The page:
Surfing through a few writings this morning, and after reading the specific focus of one writer proclaiming that his dad was his “hero” while growing up, it occurred to me:
I had no heroes.
One can look at the word in a number of ways. In this instance, the guy was obviously talking about his father being the role model that he looked up to and respected. It was also through his hero that he, in many ways, became the man that he is.
I can relate. I became the man my father was, too. Disrespectful. Condescending. A jerk. Mean. Sometimes, violent and abusive. All the behaviors of my father were sponged up as I looked into his ways of guidance. Unfortunately, my dad was more of the evil villain in the comic book of life. A hero is someone who, with integrity and just regard, is beneficial.
It took a lot of years to undo the ways of my father within myself. I still struggle. Also, some of it is simply genetic (although, I observe myself more cautiously than I had, and I tend to weed out the harmful, Lord willing), and the traits are kind of a roadblock at times when being myself in this life I live. The hero I desired to have and really longed for was never there–he was too busy being someone somewhere else. I was never really much of a priority. I was blessed with a grandfather (father of my mother) early on, but it wasn’t the same. It was a limited relationship, so to speak. He was retired, and tired.
Dads are usually the first role models for boys. My early years were void of such. My mother took the role, and that was not what I needed as a boy. God love her for trying, but boys need men to guide in many, many ways. I was always envious of the other boys that I knew. Most had cool dads that would show them the things that boys needed: how to work on things, interests like sports, music, cars, etc. I, on the other hand, found my own roads and my own interests.
It made me socially awkward, I can honestly say. With very few friends and only a hand full of interests that others were interested in, I found myself going my own way, many times. As I have grown older, I’ve noticed that many think I’m arrogant because of me just being who I am. But, I know it is because of the way I was raised and the ways in which I have developed. Overall, NOT having a hero has really been a struggle, and it continues to be.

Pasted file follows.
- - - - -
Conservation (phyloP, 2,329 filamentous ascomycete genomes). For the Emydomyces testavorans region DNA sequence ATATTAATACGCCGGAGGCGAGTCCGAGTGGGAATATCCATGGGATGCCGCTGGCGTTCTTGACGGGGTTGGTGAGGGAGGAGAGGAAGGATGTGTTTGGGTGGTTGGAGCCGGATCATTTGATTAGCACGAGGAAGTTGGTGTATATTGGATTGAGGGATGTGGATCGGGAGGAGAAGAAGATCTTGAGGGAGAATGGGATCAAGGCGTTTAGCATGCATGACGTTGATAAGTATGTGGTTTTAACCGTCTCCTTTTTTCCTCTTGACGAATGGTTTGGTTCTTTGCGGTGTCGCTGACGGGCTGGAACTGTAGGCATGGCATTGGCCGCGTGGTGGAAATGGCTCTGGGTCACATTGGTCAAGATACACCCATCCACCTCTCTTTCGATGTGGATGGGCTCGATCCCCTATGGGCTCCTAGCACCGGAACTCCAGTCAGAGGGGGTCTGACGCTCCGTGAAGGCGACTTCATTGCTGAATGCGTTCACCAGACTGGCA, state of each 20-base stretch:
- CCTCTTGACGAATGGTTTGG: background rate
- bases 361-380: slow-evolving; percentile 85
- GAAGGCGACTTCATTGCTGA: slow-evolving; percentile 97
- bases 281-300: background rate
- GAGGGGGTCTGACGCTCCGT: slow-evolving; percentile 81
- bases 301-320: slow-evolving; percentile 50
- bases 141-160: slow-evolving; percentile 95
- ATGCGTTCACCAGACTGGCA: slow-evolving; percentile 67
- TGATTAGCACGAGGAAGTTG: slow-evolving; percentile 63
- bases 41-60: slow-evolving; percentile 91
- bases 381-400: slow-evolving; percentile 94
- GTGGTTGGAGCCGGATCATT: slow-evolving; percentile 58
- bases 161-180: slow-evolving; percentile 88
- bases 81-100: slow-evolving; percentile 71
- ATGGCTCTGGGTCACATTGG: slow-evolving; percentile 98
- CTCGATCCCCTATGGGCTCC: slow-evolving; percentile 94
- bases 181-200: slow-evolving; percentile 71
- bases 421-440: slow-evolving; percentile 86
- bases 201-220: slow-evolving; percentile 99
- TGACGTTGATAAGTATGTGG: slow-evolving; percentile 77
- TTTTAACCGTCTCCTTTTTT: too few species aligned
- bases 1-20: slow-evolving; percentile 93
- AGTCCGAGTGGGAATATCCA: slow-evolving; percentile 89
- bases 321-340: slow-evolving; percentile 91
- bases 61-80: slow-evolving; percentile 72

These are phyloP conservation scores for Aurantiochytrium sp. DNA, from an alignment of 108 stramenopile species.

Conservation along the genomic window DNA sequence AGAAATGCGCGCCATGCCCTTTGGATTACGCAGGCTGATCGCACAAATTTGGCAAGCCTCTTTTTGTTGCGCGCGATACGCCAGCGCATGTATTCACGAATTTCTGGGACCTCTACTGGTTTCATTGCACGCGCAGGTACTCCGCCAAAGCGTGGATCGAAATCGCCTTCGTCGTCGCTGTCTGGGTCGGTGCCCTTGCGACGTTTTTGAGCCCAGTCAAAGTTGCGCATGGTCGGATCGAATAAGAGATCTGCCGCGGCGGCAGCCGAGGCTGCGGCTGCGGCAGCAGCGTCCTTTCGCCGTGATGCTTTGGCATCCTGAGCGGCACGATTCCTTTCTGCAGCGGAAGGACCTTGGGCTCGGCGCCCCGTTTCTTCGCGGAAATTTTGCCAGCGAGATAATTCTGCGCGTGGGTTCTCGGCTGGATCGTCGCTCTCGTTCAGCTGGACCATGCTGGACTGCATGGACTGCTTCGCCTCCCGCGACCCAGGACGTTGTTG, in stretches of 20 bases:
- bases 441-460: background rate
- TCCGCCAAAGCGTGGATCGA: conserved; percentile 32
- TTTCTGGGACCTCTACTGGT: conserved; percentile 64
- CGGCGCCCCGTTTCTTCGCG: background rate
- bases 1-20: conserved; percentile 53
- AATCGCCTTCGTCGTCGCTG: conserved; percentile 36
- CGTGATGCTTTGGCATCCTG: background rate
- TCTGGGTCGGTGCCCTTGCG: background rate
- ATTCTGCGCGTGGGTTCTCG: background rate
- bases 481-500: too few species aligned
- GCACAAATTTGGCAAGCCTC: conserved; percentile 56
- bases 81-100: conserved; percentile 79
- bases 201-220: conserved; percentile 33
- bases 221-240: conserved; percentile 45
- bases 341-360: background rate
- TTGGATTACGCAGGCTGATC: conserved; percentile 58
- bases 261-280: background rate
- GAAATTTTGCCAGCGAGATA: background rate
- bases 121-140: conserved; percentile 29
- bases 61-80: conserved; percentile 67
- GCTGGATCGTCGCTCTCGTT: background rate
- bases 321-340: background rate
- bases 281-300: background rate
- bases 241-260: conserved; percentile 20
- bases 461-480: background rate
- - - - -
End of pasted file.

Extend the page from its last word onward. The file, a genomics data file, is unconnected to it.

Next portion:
I’ve had to take on many roles and learn the hard way throughout my life. With no one there to show you how it should be done (meaning, having that solid role model there to guide), I did it. It has taught me to be very independent. It has provided a career that allows me to work independently, and I am very set in many of my ways. And, that is just the way things are.
I sometimes wonder if other people look at themselves and realize just how much of their personal ego affects their everyday life? Built within us all are the varying features of the ego. Unfortunately, many people are not aware of their own. They are also not aware of how it is interpreted within the mind of others. I sometimes think that I have an ego that resides, not only because of the human condition, but because of the past. Change, in some ways, has been deemed impossible for me–I cannot be someone I am not. I am the way that I am, and some of it is seen (by others) as being a little too proud.
I simply see it as my condition; my self.
My hero is only God. Otherwise, my hero is me. I look up to others as I go, learn from them and wholeheartedly respect their positions. Yet, I have to keep going, remembering just how much I’ve learned and struggled, how I’ve had to be my own leader, and how God desired for me to have the road I’ve traveled, with just He and myself. I suppose that’s why my faith in God never ceases, because everyone needs a hero, and the egoic mind is the killer within us all. Letting go of myself–a little at a time, after a long run of it being the only way I’ve ever known–is the way to become a true hero.